Has Athens done enough? This weekend is all about whether the Greek’s international creditors, the troika, think actions taken and measures on the table make enough good economic sense. If they do it unlocks another 31.5 billion euro slice of aid.
Today the finance ministry is making its report, and tomorrow Prime Minister Antonis Samaris will meet with the ECB, IMF and EU.
Clashes with police in Thessaloniki last night showed what many Greeks think of an expected new wave of public spending cuts draining another 11.5 billion euros from the economy over the next two years.
For some the EU is clearly at fault for their plight. They have support from some who think that notably Germany can offer a better deal.
Financier and philanthropist George Soros says that, if the crunch comes, rather than throwing Greece out of the eurozone it might be better if Germany went its own way:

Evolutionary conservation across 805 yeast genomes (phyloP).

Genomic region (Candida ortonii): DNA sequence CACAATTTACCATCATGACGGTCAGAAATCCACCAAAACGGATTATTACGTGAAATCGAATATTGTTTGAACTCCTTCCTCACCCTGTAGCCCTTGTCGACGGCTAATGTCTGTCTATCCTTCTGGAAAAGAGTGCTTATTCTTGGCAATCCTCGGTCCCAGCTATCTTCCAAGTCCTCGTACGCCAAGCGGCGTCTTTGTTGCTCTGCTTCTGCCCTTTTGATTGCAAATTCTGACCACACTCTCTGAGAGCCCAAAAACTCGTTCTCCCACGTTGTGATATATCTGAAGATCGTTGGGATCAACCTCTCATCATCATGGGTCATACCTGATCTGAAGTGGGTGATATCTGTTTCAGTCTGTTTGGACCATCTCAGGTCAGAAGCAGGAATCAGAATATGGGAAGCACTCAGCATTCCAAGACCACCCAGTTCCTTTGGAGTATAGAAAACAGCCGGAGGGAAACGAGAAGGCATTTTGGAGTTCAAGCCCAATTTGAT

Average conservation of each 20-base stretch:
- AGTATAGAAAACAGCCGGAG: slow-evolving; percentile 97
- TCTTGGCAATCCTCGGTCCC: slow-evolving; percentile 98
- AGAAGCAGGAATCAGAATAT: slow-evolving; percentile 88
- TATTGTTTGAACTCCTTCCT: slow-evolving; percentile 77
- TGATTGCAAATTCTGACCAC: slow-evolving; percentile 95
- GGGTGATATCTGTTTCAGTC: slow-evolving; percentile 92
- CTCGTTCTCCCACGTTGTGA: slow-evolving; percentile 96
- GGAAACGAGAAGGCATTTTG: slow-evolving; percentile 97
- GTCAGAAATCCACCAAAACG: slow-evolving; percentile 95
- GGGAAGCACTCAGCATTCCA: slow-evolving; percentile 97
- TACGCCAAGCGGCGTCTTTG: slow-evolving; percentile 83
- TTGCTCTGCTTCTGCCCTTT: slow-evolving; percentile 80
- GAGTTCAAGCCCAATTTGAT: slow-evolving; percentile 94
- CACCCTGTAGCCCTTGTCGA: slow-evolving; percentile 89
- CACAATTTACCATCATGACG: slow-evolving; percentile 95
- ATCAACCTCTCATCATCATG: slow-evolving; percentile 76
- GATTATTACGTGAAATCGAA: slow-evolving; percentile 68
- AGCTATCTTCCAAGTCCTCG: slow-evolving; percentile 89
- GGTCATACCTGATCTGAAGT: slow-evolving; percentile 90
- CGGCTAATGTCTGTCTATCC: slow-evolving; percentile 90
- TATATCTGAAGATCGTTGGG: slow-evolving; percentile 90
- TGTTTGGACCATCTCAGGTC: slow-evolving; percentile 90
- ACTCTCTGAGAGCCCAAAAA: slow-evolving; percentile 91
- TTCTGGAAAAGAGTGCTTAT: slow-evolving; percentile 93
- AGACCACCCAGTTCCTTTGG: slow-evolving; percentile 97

“I think Germany should either lead in developing a growth policy, political union and burden-sharing, accept the cost of leadership, or leave through an amicable arrangement that would preserve the European Union,” he said.
How the French might feel about their key partner going it alone leaving them to lead a “latin” eurozone is anyone’s guess, but protests that the EU game is up if they have to pay for it are growing in Germany.
Some 700 people assembled on the steps of Karlsruhe Constitutional Court on Sunday. On Wednesday it rules on the legality of the European Stability Mechanism. They were protesting against what they see as an impingement on national budgetary sovereignty.